Cats can eat radish, but they really shouldn’t be doing so. This peppery tasting vegetable isn’t toxic, but it is known to cause stomach upset. Plus, it offers no beneficial nutritional content for your meat-eating feline.
What About Radish Leaves, Sprouts, and Microgreens?
If you’re asking because you are growing radishes or microgreens and you’ve spotted evidence that your cat has been having a nibble, don’t panic.
As I said above, there aren’t any compounds in radish that are known to be toxic or harmful to cats. This includes the leaves and microgreens if you’re into the microgreen scene which seems to be popular right now.
The most surprising thing to me is that your cat is eating radish, consider yourself to have a slightly unusual cat! (I’m guessing you already thought that as most of us think that about our kitties)
While researching this article, I asked in a couple of the groups I’m in if anyone knew of their cats going out of their way to eat radish, and only one person said they did.
This isn’t a huge surprise. Radishes are neither easy to eat – they’re pretty hard – and even though cats have just a few hundred taste buds, I’m guessing that peppery kick isn’t palatable to them.
What Vegetables Can Cats Eat?
Let’s get one thing straight, cats are obligate carnivores – not omnivores. This means they rely on nutrients and animal proteins found in animal flesh to maintain optimal health.
This doesn’t mean they need to eat prey, of course. Wet and dry cat foods are specially formulated to provide all the complex nutrition they need to stay strong and healthy.
This also means, however, that there is little in the way of good nutrition for cats in fruits and vegetables.
Some veggies are fine, and will in fact provide some decent nutrition. You just need to be careful when letting your cat nibble on vegetables, as some are bad for them, and moderation is the golden rule.
With that said, here are some of the vegetables that are fine for cats (verified by VetStreet):
- Cooked winter squash
- Steamed broccoli
- Steamed green beans
- Steamed asparagus
- Steamed carrots
As you can see, steaming vegetables like snap peas is important to ensure they’re soft enough for cats to easily eat and digest.
What Foods Are Poisonous To Cats?
Our furry friends are always pestering us for food and scraps from our plates (at least mine do), so it’s important to know what cat can and can’t eat.
The good news is that most foods are fine in moderation. The bad news is that some foods and drinks are highly toxic!
This isn’t a complete list – so do check before giving your cat a new food for the first time – but here are some of the common foods that you should always keep well out of reach for your cats:
Grapes and Raisins – These are the main offenders for dog and cat owners. Even ingesting a small amount of either raisins or grapes can cause kidney failure in cats, never let them come into contact with your kitty.
Garlic and Onions – The good part is that I’ve never met a cat willing to go near either of these strong-smelling vegetables. If they do, however, both are toxic and can damage a cat’s red blood cells leading to anemia or worse.
Alcohol – I’m not suggesting you’d share a tipple with your cat! Cat’s are crafty and will finish off drinks though as I’m sure you’re aware. Don’t ever leave alcoholic beverages unattended, even a small amount is incredibly dangerous to cats.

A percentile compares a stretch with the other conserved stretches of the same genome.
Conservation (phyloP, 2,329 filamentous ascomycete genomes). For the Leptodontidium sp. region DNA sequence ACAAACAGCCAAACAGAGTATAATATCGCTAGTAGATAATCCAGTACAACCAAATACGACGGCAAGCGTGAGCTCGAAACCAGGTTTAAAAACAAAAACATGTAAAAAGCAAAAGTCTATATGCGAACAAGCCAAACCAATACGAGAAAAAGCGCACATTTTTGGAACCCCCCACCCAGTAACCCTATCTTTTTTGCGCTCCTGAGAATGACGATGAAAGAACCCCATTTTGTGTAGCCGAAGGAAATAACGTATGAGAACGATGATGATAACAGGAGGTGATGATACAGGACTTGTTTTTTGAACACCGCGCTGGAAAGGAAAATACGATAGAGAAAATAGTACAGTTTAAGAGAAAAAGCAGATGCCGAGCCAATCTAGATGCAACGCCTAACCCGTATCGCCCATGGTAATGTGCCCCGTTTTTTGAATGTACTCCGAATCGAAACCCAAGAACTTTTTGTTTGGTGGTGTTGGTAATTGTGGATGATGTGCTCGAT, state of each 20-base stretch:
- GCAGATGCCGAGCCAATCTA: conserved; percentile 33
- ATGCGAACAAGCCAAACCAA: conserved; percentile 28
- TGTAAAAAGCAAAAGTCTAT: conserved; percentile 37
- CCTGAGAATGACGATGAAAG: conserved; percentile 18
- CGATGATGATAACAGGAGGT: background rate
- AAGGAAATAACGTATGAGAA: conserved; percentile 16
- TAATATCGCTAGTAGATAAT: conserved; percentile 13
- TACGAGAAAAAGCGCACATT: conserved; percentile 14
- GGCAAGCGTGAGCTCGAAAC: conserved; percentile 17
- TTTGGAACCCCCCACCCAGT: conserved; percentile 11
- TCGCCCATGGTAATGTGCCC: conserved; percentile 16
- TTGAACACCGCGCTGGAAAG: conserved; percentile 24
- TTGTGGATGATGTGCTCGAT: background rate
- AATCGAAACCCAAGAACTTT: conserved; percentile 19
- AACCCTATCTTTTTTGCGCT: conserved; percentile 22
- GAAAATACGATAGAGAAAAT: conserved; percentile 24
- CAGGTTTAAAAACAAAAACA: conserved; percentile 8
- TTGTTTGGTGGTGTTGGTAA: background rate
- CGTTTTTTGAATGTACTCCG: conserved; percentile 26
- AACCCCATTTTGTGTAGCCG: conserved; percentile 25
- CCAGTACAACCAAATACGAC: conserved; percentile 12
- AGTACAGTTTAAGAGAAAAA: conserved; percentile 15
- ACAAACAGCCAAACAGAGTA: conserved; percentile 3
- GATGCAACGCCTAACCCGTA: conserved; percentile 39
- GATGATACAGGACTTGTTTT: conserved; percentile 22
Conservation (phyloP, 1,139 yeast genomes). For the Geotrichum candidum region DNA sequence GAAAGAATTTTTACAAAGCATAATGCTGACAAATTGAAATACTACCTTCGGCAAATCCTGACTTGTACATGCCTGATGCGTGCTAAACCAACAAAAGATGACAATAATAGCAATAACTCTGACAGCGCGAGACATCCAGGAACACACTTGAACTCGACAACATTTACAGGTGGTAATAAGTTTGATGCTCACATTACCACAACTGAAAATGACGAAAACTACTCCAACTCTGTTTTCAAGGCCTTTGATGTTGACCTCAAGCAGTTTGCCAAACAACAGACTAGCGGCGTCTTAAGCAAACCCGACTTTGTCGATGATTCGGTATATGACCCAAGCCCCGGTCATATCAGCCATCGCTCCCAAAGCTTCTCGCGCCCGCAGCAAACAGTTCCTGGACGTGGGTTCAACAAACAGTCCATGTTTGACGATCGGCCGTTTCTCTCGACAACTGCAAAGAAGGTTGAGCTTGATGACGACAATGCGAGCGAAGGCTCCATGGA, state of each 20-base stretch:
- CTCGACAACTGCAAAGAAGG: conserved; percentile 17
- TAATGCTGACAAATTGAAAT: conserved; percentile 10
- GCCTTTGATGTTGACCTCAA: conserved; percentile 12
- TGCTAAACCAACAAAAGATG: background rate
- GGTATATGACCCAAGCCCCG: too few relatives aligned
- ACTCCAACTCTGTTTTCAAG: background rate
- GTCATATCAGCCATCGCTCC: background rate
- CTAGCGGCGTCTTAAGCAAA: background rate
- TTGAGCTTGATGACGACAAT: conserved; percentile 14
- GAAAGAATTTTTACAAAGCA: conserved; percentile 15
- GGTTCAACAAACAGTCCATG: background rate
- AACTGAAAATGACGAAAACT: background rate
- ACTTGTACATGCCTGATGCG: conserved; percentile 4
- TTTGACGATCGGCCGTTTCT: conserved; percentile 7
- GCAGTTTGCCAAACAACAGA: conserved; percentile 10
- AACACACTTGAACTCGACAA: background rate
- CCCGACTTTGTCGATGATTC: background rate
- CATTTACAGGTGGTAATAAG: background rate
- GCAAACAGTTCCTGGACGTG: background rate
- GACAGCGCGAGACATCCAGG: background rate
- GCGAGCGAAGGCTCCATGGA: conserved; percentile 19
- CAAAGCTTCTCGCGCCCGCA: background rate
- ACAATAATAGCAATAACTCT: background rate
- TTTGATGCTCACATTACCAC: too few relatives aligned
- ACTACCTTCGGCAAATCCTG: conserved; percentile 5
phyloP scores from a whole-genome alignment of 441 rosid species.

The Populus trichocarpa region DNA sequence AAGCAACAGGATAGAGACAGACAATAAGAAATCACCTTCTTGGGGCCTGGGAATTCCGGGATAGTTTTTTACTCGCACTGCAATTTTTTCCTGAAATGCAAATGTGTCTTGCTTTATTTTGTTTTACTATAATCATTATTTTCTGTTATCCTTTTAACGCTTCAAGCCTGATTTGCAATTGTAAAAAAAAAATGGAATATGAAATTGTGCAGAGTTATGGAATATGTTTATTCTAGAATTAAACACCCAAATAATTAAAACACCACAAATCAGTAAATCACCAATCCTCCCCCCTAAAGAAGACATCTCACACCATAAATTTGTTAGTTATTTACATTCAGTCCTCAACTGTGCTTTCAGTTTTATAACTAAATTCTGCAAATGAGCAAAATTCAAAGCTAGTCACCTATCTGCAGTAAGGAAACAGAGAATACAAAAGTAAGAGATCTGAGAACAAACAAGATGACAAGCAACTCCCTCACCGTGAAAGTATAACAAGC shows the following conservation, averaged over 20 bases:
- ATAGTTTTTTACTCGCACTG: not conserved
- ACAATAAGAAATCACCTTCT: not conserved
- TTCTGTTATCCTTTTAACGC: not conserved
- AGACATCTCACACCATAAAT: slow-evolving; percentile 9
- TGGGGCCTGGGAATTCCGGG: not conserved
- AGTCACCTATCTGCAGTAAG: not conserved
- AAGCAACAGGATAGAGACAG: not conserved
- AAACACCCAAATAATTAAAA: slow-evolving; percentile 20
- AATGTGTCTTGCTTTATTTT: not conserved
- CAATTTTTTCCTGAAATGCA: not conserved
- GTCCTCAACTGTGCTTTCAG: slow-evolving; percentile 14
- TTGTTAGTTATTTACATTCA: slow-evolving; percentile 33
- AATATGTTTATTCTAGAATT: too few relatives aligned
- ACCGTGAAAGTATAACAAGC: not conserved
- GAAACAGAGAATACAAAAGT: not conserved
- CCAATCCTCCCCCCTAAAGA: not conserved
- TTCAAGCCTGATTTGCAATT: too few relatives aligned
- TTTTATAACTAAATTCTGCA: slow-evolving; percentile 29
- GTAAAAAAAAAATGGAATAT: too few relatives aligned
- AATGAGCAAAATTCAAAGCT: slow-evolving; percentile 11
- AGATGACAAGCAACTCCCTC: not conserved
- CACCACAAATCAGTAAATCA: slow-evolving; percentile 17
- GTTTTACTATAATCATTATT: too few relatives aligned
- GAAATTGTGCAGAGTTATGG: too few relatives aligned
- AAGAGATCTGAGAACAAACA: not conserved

Related – Can cats drink eggnog?
Chocolate – Most pet owners are usually aware that chocolate is bad for cats, dogs, and other small pets. This is due to a couple of compounds that are toxic to some animals; methylxanthine and caffeine.
Dairy Products – This one often comes as a surprise to people because cats love to lap up a saucer of milk. The issue is, however, is that cats become lactose intolerant as they mature from kittens into cats.
This means they lack the enzyme needed to digest the lactose in dairy products, causing stomach cramps, pains, and discomfort.
How Do I Know If My Cat is Allergic to Radish?
Whether you’re feeding your cat a new food for the first time, or they help themselves when you’re not looking (this happens a lot!) – you should always monitor your cat for the next 24 hours.
If they are going to have an allergic reaction or show any ill-effects, it’s almost always within 24 hours.
Cats are great at hiding when they’re sick, so mild discomfort isn’t always obvious. You know your kitty better than anyone though. If they’re off their food, not drinking, acting differently, pay attention.
Then there are the more obvious signs, such as vomiting or diarrhea. Two things that are just as unpleasant for us to deal with and clean up as the experience is for them I’m sure.
In Summary – Can Cats Eat Radish?
The answer to this question is that cats can eat radish, and some (very few) will do so given the chance. But it’s not advisable.
After owning a number of cats over the years and seeing some of the strange things cats are willing to eat, I always keep cat treats in the cupboard and give those to my cats instead of human foods when they have the munchies.
Remember, cats have complex dietary requirements. I prefer to err on the side of caution and let them get a taste for any foods they shouldn’t be eating.
Even most of the meats we eat aren’t ideal as they typically have too much salt and other preservatives added to make them tastier for us.
Image credits – Photos by Phuong Tran, Jo Lanta and Sven Hornburg on Unsplash
Best Fruits and Vegetables for Cats – VetStreet.com